oci nosql query execute --compartment-id $compartmentId --statement="UPDATE $docTableName d ADD d.document.staff  {\"name\":\"Dan\",\"country\":\"USA\"} where id=2 returning *"
    

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    Step 8: delete the tables

    Getting rid of the tables I have created in this article can easily be done in the console. Of course the OCI CLI also has support for this operation, which is even quicker:

    oci nosql table delete –compartment-id $compartmentId –table-name-or-id $tableName –forceoci nosql table delete –compartment-id $compartmentId –table-name-or-id $docTableName –force [/code]

    To verify if the tables have been dropped:

    oci nosql table list --compartment-id $compartmentId 
    

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      Pricing

      The price you pay for the NoSQL Database Service depends on read and write operations (the number and the size of data involved) and the storage of the data. The storage is fairly cheap – at $2 for 10GB per month monthly flex. Read units (one unit corresponds to one 1 KB size read operation per second) are fairly cheap as well – 500 RU for $8. The most expensive aspect of this service is the Write Unit : a WU is throughput for up to 1 kilobyte (KB) of data per second; a write operation is any Oracle NoSQL Database Cloud Service API call that results in insertion, update, or deletion of a record. Index updates also consume write units. Write units are charged at 100 Write Units for $31 per month. Note: the number of tables is not really relevant – it is the number of RUs and WUs required to manipulate and read the data that determine the cost.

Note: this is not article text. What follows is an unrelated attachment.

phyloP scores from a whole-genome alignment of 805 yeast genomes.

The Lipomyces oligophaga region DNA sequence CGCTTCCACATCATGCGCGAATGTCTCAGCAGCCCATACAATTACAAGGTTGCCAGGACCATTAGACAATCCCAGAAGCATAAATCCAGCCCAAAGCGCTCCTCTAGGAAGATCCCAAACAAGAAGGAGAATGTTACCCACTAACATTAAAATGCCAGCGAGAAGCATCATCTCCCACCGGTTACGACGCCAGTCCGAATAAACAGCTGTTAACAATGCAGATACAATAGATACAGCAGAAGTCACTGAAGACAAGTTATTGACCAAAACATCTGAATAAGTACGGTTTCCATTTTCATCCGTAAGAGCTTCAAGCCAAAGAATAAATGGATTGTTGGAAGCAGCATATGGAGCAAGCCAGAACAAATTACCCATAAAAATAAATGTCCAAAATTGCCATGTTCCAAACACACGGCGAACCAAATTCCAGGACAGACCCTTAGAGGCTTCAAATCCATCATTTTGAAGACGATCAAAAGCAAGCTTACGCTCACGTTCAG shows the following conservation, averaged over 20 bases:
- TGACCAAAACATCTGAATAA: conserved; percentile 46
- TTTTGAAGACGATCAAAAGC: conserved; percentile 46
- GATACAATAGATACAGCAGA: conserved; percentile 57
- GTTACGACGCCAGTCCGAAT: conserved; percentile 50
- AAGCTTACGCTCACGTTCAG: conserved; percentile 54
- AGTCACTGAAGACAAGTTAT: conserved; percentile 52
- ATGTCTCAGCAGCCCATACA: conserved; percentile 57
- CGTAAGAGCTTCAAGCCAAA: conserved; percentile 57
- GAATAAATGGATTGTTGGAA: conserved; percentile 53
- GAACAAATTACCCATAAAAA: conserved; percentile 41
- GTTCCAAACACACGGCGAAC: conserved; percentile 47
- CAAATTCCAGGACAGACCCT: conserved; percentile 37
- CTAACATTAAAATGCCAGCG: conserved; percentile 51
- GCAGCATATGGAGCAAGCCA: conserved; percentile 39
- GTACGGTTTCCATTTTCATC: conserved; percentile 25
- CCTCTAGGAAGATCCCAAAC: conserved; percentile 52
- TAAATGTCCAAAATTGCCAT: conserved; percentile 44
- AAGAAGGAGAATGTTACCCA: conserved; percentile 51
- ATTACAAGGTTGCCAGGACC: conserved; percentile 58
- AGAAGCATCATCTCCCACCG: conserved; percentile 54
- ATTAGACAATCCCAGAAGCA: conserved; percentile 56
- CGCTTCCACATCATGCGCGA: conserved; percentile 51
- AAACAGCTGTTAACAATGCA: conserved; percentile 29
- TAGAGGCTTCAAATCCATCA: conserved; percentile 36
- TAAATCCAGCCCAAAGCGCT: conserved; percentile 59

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      See Cloud Cost Estimator and Estimating Capacity for more details.

       

      Summary

      The NoSQL Database Service is much more than you might assume based on the name. This service does schema-less JSON documents and SQL (with ACID, consistent, relational, structured, joins). The service is fully managed, highly performant and offers data safety through a redundant architecture. I think this service has great potential: it is very easy to get started with, it has rich functionality and promises great scalability. It integrates consistently in OCI in a similar way as all other services.

      I have not yet made use of NoSQL Database Service in a serious scenario, but I am looking forward to give it a try.

       

      Resources

      One topic you may want to take a look at is the Oracle NoSQL Database Cloud Simulator, a standalone tool that simulates the cloud service and lets you write and test applications locally without accessing Oracle NoSQL Database Cloud Service. See documentation on this simulator.


      OCI Documentation on NoSQL Database Service

      SQL Language Reference for Oracle NoSQL Database

      New Features in Oracle NoSQL Database Service

       

       

      About Author

      Lucas Jellema, active in IT (and with Oracle) since 1994. Oracle ACE Director and Oracle Developer Champion. Solution architect and developer on diverse areas including SQL, JavaScript, Kubernetes & Docker, Machine Learning, Java, SOA and microservices, events in various shapes and forms and many other things. Author of the Oracle Press book Oracle SOA Suite 12c Handbook. Frequent presenter on user groups and community events and conferences such as JavaOne, Oracle Code, CodeOne, NLJUG JFall and Oracle OpenWorld.